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Publication numberUS5149346 A
Publication typeGrant
Application numberUS 07/718,322
Publication dateSep 22, 1992
Filing dateJun 17, 1991
Priority dateJun 17, 1991
Fee statusLapsed
Publication number07718322, 718322, US 5149346 A, US 5149346A, US-A-5149346, US5149346 A, US5149346A
InventorsHarry J. Skruch, John R. Ward
Original AssigneeThe United States Of America As Represented By The Secretary Of The Navy
Export CitationBiBTeX, EndNote, RefMan
External Links: USPTO, USPTO Assignment, Espacenet
Apparatus for reduction of vibration in liquid-injected gas compressor system
US 5149346 A
An apparatus for reducing high vibration and pulsation levels generated byhe discharge of gas-liquid mixtures from compressors. A tuyere is positioned within the compressor housing to separate the gas from the liquid.
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What we claim is:
1. A compressed gas system for reducing vibration and pulsation levels in gas piping systems comprising:
a housing,
a liquid-injected rotary positive displacement screw gas compressor within said housing having an inlet port and a discharge port, a plenum chamber connected to said compressor at the discharge port thereof, separation means to impart to a gas-liquid mixture a circular flow of such velocity to separate gas and liquid into separate streams and means for diverting the liquid away from the compressed gas said compressor and said separation means being enclosed within said housing, said separation means including a tuyere, and said means for diverting the liquid away from the compressed gas includes a first conduit which surrounds and is concentric with a second conduit for carrying the gas, said first and second conduits forming a concentric arrangement of conduits and said concentric arrangement of conduits passes from the interior of said housing at said plenum through a wall of said housing to the exterior of said housing and means for removing liquid from said second conduit whereby the vibration and pulsation levels are reduced.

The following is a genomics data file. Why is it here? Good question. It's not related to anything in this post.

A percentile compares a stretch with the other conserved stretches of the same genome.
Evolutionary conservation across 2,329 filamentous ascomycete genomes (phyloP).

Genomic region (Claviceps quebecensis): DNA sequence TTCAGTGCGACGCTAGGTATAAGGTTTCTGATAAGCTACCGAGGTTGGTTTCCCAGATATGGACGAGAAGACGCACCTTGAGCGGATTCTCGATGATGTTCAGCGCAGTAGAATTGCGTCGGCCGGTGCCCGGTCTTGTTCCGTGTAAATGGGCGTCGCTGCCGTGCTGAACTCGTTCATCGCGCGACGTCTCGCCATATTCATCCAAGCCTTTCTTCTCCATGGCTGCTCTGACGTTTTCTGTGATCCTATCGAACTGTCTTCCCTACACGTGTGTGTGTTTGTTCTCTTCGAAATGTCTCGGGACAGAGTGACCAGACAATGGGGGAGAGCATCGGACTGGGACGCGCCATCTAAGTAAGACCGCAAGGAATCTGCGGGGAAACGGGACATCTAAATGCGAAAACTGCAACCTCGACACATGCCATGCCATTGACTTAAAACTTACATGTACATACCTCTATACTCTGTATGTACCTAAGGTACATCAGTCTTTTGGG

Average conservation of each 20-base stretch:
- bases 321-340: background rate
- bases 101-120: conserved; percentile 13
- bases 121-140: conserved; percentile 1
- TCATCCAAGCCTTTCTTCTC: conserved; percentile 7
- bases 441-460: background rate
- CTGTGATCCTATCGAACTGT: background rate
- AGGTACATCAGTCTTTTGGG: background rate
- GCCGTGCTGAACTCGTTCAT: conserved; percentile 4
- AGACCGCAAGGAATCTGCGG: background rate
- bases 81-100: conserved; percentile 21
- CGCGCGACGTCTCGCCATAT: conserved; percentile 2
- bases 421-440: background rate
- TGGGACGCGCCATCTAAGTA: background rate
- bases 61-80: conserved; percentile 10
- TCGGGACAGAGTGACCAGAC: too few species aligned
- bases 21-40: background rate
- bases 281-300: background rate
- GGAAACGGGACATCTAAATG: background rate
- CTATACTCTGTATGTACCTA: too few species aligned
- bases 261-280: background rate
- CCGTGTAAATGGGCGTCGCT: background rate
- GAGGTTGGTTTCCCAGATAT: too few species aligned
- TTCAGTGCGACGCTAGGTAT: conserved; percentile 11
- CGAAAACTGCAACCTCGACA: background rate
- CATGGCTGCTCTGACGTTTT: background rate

invention described herein may be manufactured and used by or for the government of the United States of America for governmental purposes without the payment of any royalties thereon or therefor.


The present invention relates in general to a process and apparatus for reduction or elimination of vibrations in shipboard liquid-lubricated air compressor systems and, more particularly, to a process and apparatus which reduce or eliminate pulsations, vibrations and noise in the air piping on the discharge side of water-injected rotary positive displacement screw type air compressors.

Rotary positive displacement single screw compressors may be used to produce high air discharge pressures ranging to about 3,000-5,000 lbs./in.2. In these compressors, the main components are a threaded main rotor and one or more gate rotors having teeth which mesh with the teeth on the main rotor. The main rotor is in a closely fitting housing having ports for the admission and discharge of gases and liquids. The compression process begins when gases are drawn into a rotor thread that is open to the suction plenum. After the thread has been filled, a gate rotor tooth rotates into position to close off the thread from the suction plenum. As the main rotor continues to turn, it decreases the volume of the thread which compresses the trapped gases.

During this process, copious amounts of liquid such as water are injected to seal the clearances between the main rotor and housing, main rotor and gate rotor, gate rotor and housing, and main rotor and discharge port. When the desired discharge pressure is reached, the main rotor thread uncovers a discharge port, and the high pressure air/water mixture is discharged through the port to a discharge plenum or discharge line. This process occurs simultaneously on both sides of the compressor main rotor to balance compression forces. However, these high pressure discharges contain alternating phases of air and liquid of differing densities that create a pulsating flow that results in high vibration levels in the downstream piping.